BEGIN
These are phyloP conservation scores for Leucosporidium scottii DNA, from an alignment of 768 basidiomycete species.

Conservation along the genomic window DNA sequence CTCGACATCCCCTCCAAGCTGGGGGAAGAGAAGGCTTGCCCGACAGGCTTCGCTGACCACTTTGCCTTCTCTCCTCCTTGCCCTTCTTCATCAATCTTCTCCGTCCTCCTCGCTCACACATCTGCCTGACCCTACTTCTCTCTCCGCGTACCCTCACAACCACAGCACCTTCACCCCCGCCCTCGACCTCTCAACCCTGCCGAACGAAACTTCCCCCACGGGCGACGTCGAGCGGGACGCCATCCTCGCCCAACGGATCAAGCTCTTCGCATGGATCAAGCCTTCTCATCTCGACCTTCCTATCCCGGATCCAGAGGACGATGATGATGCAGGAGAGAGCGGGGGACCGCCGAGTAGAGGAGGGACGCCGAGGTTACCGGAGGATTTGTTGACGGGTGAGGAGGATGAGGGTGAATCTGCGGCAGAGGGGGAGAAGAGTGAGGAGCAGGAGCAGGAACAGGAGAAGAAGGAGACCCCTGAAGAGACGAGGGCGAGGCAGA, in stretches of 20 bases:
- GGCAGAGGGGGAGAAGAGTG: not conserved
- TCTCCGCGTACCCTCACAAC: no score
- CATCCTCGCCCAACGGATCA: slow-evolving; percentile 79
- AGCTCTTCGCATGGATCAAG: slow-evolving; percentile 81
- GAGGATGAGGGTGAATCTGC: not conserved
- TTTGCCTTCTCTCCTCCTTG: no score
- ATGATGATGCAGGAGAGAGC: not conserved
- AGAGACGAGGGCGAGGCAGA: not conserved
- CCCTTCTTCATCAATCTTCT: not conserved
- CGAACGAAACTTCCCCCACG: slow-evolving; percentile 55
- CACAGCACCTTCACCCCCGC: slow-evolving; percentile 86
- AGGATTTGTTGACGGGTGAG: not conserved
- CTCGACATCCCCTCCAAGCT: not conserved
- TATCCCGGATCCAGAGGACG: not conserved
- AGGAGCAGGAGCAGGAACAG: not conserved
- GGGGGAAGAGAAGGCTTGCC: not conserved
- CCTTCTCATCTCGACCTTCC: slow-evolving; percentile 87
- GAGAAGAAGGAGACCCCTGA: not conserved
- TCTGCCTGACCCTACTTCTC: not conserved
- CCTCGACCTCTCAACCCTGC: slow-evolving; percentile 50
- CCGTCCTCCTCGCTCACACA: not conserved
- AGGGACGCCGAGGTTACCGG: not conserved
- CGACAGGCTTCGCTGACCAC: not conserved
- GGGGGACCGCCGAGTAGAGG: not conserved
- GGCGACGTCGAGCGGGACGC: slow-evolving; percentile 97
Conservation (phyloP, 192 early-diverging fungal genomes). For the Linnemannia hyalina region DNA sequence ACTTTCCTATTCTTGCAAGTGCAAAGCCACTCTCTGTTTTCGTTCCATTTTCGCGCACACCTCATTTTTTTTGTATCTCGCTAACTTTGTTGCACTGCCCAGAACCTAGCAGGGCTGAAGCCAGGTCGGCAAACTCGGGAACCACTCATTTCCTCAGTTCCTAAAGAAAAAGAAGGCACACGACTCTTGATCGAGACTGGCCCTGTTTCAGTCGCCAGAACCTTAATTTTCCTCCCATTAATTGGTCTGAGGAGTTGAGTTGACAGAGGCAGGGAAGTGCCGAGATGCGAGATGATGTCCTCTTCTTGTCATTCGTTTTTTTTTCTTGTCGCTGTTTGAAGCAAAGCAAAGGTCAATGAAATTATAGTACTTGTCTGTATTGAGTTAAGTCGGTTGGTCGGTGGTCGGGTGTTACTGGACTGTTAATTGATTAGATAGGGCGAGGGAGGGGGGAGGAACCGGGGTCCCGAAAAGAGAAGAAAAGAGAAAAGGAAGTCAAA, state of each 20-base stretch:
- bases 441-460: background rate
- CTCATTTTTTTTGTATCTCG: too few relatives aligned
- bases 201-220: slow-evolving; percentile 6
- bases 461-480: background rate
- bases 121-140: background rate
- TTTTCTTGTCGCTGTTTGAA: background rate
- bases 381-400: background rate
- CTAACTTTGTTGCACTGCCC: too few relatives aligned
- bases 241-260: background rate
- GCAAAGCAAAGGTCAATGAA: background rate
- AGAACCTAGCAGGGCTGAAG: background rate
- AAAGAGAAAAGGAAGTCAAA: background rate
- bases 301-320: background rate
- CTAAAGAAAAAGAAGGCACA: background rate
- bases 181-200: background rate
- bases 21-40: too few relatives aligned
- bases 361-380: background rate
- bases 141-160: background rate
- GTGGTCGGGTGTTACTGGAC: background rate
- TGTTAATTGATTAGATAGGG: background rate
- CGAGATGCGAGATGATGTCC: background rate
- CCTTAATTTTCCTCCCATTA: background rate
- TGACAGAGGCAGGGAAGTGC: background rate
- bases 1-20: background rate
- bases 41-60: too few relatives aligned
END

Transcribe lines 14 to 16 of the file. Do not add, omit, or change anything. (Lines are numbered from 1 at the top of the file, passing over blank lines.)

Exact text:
- AGGATTTGTTGACGGGTGAG: not conserved
- CTCGACATCCCCTCCAAGCT: not conserved
- TATCCCGGATCCAGAGGACG: not conserved